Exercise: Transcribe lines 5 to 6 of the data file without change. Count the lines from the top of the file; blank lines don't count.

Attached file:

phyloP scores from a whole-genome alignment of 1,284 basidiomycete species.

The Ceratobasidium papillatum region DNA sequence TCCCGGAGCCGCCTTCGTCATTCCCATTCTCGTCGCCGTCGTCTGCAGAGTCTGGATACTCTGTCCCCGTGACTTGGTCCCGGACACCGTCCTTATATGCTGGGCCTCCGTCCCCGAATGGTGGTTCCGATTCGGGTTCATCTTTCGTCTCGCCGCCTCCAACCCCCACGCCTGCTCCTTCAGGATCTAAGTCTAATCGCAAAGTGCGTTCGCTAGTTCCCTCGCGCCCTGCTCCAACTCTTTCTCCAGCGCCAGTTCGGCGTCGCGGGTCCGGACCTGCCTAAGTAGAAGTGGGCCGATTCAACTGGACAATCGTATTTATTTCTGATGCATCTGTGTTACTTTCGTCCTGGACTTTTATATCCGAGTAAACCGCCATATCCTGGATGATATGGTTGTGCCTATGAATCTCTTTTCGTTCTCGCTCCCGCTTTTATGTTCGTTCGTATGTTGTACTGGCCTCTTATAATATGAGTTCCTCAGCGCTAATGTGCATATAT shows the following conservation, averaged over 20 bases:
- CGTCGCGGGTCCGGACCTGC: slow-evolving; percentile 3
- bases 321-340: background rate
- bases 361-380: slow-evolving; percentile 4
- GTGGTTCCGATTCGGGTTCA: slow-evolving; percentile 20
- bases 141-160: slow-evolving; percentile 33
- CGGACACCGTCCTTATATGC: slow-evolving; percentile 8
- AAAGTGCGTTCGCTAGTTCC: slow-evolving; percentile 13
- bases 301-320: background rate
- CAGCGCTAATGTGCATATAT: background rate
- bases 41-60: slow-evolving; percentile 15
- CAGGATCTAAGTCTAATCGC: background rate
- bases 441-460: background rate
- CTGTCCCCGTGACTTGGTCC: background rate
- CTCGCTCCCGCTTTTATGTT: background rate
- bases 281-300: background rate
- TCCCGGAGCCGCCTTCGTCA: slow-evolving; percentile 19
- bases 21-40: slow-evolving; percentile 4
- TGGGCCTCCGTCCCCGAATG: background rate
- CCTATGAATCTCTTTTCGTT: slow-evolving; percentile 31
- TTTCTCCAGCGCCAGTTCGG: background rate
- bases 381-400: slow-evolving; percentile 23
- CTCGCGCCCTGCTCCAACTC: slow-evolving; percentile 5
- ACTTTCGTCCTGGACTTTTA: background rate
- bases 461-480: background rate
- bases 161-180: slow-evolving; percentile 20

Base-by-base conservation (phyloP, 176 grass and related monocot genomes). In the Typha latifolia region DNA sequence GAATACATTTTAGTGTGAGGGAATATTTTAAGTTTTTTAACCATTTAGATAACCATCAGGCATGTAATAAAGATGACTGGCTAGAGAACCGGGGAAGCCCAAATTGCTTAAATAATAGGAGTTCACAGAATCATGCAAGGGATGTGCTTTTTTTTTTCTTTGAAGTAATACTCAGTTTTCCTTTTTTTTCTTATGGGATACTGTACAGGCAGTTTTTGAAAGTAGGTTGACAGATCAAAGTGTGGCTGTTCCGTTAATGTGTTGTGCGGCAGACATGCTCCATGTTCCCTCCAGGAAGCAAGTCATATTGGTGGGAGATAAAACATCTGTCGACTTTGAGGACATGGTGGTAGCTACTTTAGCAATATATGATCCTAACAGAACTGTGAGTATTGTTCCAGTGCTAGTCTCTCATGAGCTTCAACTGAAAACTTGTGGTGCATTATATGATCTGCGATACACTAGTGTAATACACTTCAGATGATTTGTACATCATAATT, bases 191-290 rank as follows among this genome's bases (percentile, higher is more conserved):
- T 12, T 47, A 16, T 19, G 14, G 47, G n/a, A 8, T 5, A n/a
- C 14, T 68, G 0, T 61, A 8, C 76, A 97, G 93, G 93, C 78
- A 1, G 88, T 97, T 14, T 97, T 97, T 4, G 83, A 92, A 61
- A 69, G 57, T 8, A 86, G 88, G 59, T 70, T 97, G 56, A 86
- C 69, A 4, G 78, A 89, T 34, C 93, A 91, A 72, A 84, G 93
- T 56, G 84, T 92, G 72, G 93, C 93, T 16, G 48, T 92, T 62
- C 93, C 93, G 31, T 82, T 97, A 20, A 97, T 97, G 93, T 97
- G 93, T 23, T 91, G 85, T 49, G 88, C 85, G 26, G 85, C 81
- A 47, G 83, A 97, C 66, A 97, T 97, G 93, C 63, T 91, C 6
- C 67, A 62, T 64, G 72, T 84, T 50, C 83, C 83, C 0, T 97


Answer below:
- bases 361-380: slow-evolving; percentile 4
- GTGGTTCCGATTCGGGTTCA: slow-evolving; percentile 20